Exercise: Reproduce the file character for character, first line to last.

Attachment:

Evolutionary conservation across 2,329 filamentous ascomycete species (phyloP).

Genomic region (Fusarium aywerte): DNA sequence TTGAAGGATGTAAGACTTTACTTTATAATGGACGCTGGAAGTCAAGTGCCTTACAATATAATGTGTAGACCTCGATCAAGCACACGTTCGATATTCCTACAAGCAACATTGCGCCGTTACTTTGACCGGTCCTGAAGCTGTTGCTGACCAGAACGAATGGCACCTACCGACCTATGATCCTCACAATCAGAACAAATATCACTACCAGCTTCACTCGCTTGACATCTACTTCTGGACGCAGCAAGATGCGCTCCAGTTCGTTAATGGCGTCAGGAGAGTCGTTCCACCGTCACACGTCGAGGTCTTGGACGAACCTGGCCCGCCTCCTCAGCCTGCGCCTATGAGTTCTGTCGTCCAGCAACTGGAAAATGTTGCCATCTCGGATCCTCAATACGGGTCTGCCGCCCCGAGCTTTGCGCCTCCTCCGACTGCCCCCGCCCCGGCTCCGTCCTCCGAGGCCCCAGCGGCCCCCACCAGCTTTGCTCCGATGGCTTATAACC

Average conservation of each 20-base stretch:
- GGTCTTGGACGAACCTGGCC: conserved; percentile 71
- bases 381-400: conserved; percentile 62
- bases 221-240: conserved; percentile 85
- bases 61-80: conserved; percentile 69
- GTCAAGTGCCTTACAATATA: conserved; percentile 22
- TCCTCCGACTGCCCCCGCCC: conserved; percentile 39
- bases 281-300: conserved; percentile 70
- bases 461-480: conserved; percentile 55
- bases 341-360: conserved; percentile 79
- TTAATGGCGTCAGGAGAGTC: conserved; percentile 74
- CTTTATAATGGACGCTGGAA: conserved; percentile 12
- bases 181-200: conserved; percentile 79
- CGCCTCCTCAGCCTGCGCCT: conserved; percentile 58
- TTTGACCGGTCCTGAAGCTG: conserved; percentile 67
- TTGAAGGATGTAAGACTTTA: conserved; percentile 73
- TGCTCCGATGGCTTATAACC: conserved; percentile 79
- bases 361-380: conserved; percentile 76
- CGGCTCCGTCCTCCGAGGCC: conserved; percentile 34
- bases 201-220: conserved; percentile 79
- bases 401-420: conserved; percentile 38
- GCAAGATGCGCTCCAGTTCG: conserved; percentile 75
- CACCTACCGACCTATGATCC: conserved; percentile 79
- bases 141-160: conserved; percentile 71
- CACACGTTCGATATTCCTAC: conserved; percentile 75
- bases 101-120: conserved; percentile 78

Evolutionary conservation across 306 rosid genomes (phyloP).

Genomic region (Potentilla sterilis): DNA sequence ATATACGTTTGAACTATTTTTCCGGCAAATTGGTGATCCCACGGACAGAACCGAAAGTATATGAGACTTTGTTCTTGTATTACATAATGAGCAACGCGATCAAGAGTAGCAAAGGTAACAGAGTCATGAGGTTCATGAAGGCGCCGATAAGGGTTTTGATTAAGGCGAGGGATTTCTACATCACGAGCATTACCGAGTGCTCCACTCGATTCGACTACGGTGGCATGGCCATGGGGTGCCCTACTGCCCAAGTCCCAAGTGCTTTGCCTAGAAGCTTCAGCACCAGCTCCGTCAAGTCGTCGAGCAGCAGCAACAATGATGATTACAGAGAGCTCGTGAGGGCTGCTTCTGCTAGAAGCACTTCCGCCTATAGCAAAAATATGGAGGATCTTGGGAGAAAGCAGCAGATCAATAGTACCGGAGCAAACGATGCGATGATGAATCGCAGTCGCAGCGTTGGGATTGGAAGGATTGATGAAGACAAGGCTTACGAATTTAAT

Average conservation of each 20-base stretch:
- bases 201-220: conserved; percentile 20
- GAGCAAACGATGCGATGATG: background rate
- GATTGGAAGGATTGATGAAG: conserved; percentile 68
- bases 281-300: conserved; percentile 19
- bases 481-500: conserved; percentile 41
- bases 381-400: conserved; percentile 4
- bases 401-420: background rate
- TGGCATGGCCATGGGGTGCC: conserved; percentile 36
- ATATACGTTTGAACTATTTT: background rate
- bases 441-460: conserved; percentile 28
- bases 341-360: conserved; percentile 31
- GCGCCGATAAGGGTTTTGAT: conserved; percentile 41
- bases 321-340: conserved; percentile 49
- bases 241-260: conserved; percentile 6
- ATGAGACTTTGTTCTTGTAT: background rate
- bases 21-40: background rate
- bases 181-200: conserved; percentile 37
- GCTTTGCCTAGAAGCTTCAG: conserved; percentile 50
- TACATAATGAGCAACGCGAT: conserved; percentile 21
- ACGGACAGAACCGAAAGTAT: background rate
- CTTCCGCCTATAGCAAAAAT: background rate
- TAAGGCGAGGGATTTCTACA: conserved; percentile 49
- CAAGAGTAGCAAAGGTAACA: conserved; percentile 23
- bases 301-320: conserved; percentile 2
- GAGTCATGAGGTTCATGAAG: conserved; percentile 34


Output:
Evolutionary conservation across 2,329 filamentous ascomycete species (phyloP).

Genomic region (Fusarium aywerte): DNA sequence TTGAAGGATGTAAGACTTTACTTTATAATGGACGCTGGAAGTCAAGTGCCTTACAATATAATGTGTAGACCTCGATCAAGCACACGTTCGATATTCCTACAAGCAACATTGCGCCGTTACTTTGACCGGTCCTGAAGCTGTTGCTGACCAGAACGAATGGCACCTACCGACCTATGATCCTCACAATCAGAACAAATATCACTACCAGCTTCACTCGCTTGACATCTACTTCTGGACGCAGCAAGATGCGCTCCAGTTCGTTAATGGCGTCAGGAGAGTCGTTCCACCGTCACACGTCGAGGTCTTGGACGAACCTGGCCCGCCTCCTCAGCCTGCGCCTATGAGTTCTGTCGTCCAGCAACTGGAAAATGTTGCCATCTCGGATCCTCAATACGGGTCTGCCGCCCCGAGCTTTGCGCCTCCTCCGACTGCCCCCGCCCCGGCTCCGTCCTCCGAGGCCCCAGCGGCCCCCACCAGCTTTGCTCCGATGGCTTATAACC

Average conservation of each 20-base stretch:
- GGTCTTGGACGAACCTGGCC: conserved; percentile 71
- bases 381-400: conserved; percentile 62
- bases 221-240: conserved; percentile 85
- bases 61-80: conserved; percentile 69
- GTCAAGTGCCTTACAATATA: conserved; percentile 22
- TCCTCCGACTGCCCCCGCCC: conserved; percentile 39
- bases 281-300: conserved; percentile 70
- bases 461-480: conserved; percentile 55
- bases 341-360: conserved; percentile 79
- TTAATGGCGTCAGGAGAGTC: conserved; percentile 74
- CTTTATAATGGACGCTGGAA: conserved; percentile 12
- bases 181-200: conserved; percentile 79
- CGCCTCCTCAGCCTGCGCCT: conserved; percentile 58
- TTTGACCGGTCCTGAAGCTG: conserved; percentile 67
- TTGAAGGATGTAAGACTTTA: conserved; percentile 73
- TGCTCCGATGGCTTATAACC: conserved; percentile 79
- bases 361-380: conserved; percentile 76
- CGGCTCCGTCCTCCGAGGCC: conserved; percentile 34
- bases 201-220: conserved; percentile 79
- bases 401-420: conserved; percentile 38
- GCAAGATGCGCTCCAGTTCG: conserved; percentile 75
- CACCTACCGACCTATGATCC: conserved; percentile 79
- bases 141-160: conserved; percentile 71
- CACACGTTCGATATTCCTAC: conserved; percentile 75
- bases 101-120: conserved; percentile 78

Evolutionary conservation across 306 rosid genomes (phyloP).

Genomic region (Potentilla sterilis): DNA sequence ATATACGTTTGAACTATTTTTCCGGCAAATTGGTGATCCCACGGACAGAACCGAAAGTATATGAGACTTTGTTCTTGTATTACATAATGAGCAACGCGATCAAGAGTAGCAAAGGTAACAGAGTCATGAGGTTCATGAAGGCGCCGATAAGGGTTTTGATTAAGGCGAGGGATTTCTACATCACGAGCATTACCGAGTGCTCCACTCGATTCGACTACGGTGGCATGGCCATGGGGTGCCCTACTGCCCAAGTCCCAAGTGCTTTGCCTAGAAGCTTCAGCACCAGCTCCGTCAAGTCGTCGAGCAGCAGCAACAATGATGATTACAGAGAGCTCGTGAGGGCTGCTTCTGCTAGAAGCACTTCCGCCTATAGCAAAAATATGGAGGATCTTGGGAGAAAGCAGCAGATCAATAGTACCGGAGCAAACGATGCGATGATGAATCGCAGTCGCAGCGTTGGGATTGGAAGGATTGATGAAGACAAGGCTTACGAATTTAAT

Average conservation of each 20-base stretch:
- bases 201-220: conserved; percentile 20
- GAGCAAACGATGCGATGATG: background rate
- GATTGGAAGGATTGATGAAG: conserved; percentile 68
- bases 281-300: conserved; percentile 19
- bases 481-500: conserved; percentile 41
- bases 381-400: conserved; percentile 4
- bases 401-420: background rate
- TGGCATGGCCATGGGGTGCC: conserved; percentile 36
- ATATACGTTTGAACTATTTT: background rate
- bases 441-460: conserved; percentile 28
- bases 341-360: conserved; percentile 31
- GCGCCGATAAGGGTTTTGAT: conserved; percentile 41
- bases 321-340: conserved; percentile 49
- bases 241-260: conserved; percentile 6
- ATGAGACTTTGTTCTTGTAT: background rate
- bases 21-40: background rate
- bases 181-200: conserved; percentile 37
- GCTTTGCCTAGAAGCTTCAG: conserved; percentile 50
- TACATAATGAGCAACGCGAT: conserved; percentile 21
- ACGGACAGAACCGAAAGTAT: background rate
- CTTCCGCCTATAGCAAAAAT: background rate
- TAAGGCGAGGGATTTCTACA: conserved; percentile 49
- CAAGAGTAGCAAAGGTAACA: conserved; percentile 23
- bases 301-320: conserved; percentile 2
- GAGTCATGAGGTTCATGAAG: conserved; percentile 34